Fabric face masks are something that most crafters can create to help our world today. If you know me, you know that I don’t like to sit around. I need to be doing something. Watching the news and reading the posts on Facebook has given me a lot of anxiety and fear. Like so many others I feel like I need to DO SOMETHING to help but I didn’t know what to do.
Jennifer Maker, one of my favorite mentors, has felt the same way. She has done some research about the safety of fabric masks and consulted with her brother-in-law, who is a respiratory therapist, to come up with a quick and easy pattern to create a fabric mask using her Cricut Maker machine.
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As soon as I read her tutorial wanted to share it with everyone because I know I can’t make enough fabric masks by myself.
I love to use my Cricut Maker machine, but I started thinking that I can only make a limited amount of fabric masks and how not everyone has a Cricut Maker machine. I started my search on YouTube and I was able to find several videos from other caring people. After watching these videos I decided that it was time for me to pull out my sewing machine and wipe the dust off of it.
My sewing machine was given to me by my sister about 30 years ago! It is still working fine, its just a little noisy, lol!
I pulled out my sewing remnants and I went to the store to purchase some additional items I needed, such as 1/4″ elastic. All stores were sold out! While I searched online I discovered that the 1/4″ elastic and other sizes were all sold out… we are now facing a shortage of a supply needed to help our communities.
I started searching for an additional method to finish fabric face masks.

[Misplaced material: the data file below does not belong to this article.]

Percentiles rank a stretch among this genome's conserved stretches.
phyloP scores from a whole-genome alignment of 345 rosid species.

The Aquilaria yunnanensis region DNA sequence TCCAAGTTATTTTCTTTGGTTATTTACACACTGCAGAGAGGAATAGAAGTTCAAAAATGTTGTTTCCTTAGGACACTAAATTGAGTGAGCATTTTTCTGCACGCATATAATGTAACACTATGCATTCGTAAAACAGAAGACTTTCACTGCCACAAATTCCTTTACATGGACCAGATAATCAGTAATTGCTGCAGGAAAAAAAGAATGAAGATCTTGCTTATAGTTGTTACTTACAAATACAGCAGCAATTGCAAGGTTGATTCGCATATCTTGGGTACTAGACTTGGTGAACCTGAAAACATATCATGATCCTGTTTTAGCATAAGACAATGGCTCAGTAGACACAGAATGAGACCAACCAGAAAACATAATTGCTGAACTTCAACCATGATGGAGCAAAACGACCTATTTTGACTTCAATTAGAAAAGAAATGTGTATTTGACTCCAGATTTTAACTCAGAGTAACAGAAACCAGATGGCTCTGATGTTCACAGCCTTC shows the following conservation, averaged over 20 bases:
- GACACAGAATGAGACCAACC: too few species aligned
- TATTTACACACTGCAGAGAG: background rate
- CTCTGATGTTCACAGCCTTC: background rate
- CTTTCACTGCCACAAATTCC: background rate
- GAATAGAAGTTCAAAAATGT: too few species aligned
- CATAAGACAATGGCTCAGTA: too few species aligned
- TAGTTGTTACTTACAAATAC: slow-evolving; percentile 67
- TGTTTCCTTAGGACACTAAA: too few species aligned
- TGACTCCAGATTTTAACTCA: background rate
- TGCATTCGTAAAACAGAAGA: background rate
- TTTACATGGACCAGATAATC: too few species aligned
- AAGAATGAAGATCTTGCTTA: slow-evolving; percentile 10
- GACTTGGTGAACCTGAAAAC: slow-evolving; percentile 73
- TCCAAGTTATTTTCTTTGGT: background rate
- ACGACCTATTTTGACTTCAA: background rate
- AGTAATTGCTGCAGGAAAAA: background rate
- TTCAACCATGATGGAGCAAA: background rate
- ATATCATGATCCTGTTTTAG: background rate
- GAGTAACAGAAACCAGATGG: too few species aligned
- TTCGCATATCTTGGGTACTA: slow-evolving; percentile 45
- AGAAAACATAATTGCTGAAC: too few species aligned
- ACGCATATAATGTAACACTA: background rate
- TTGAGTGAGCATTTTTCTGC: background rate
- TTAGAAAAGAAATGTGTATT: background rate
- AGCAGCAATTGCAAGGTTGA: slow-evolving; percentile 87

While searching for other methods, I started thinking how did people use masks before elastic? I referred to my favorite T.V. series M.A.S.H.. This series is based in the Korean war at a mobile army surgical hospital. In those days, they used to tie their fabric face masks around their head. That when I decided I will make my masks with ribbon.
One of the things I like about using ribbon is that it makes for an adjustable mask. I left the ribbon strings extra long in order to accommodate for all head sizes. After it is fit to the face then the strings can be trimmed and clear nail polish can be applied to the ends to prevent fraying.
Please note: Fabric masks do not replace the need for N95 masks. Rather, they are a last resort when no N95 masks are available. For some situations, a fabric mask is better than no mask at all. Please watch the following video for more information:
In settings where facemasks are not available, HCP (health care professional) might use homemade masks (e.g., bandana, scarf) for care of patients with COVID-19 as a last resort. However, homemade masks are not considered PPE, since their capability to protect HCP is unknown. Caution should be exercised when considering this option. Homemade masks should ideally be used in combination with a face shield that covers the entire front (that extends to the chin or below) and sides of the face.